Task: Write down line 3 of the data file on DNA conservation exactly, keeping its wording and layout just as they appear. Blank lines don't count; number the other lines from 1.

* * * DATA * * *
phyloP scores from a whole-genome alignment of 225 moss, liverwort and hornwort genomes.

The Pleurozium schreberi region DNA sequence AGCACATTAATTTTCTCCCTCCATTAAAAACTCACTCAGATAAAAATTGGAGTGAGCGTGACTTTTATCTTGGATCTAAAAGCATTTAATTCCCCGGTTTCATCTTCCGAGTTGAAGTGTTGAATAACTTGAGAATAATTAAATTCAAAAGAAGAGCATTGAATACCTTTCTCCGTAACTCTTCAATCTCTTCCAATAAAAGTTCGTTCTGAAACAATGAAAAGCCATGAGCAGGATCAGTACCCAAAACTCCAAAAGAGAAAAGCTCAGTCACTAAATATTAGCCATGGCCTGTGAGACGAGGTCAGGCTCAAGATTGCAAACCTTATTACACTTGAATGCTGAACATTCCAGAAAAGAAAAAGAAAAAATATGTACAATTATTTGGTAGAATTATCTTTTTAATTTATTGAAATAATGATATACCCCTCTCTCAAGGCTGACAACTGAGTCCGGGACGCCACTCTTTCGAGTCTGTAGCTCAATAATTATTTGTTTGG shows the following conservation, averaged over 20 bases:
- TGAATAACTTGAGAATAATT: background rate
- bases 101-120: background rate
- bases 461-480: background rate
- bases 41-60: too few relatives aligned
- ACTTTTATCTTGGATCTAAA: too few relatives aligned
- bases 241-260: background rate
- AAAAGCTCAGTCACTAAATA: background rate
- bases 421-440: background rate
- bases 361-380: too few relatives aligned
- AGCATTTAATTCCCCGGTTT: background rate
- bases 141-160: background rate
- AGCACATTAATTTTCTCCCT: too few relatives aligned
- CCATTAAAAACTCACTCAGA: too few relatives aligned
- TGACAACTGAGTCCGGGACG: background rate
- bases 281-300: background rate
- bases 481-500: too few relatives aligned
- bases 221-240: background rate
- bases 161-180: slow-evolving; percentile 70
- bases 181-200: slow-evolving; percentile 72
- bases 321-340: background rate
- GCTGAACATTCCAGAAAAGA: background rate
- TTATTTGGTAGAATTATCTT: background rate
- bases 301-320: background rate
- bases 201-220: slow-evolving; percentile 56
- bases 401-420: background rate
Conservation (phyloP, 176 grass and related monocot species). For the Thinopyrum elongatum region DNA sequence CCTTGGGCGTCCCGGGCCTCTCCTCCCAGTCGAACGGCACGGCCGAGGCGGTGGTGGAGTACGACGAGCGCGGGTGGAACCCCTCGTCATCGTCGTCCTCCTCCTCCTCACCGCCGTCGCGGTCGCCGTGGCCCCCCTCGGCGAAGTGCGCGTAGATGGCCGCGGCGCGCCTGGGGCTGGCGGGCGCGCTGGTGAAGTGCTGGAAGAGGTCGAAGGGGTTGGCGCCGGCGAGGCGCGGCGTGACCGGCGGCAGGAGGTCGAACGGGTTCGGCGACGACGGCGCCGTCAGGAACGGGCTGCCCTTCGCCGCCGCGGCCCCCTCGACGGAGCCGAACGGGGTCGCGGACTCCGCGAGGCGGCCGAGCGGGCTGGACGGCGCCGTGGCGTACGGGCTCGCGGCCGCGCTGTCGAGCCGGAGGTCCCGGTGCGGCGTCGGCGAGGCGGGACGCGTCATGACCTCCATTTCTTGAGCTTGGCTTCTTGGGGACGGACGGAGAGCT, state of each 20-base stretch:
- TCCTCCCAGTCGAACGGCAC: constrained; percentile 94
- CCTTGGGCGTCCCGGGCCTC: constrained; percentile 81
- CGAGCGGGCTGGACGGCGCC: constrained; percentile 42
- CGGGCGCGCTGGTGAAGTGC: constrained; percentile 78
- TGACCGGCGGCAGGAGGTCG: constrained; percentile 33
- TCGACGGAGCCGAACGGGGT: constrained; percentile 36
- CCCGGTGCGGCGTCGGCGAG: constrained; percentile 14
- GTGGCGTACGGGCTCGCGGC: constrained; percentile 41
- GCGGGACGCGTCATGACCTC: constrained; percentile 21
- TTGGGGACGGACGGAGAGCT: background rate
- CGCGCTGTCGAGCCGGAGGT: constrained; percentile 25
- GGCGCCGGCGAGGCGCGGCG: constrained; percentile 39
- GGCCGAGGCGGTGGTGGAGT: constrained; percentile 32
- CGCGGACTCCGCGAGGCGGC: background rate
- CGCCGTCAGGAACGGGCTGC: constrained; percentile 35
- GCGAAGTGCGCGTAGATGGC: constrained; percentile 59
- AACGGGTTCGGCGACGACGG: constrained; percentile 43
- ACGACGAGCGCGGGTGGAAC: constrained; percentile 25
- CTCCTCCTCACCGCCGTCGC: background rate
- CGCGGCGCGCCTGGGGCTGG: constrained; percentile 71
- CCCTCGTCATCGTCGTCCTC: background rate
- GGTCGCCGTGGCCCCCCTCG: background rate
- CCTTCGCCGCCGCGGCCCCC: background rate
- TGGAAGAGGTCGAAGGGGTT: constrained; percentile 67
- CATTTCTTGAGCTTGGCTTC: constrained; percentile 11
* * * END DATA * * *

- TGAATAACTTGAGAATAATT: background rate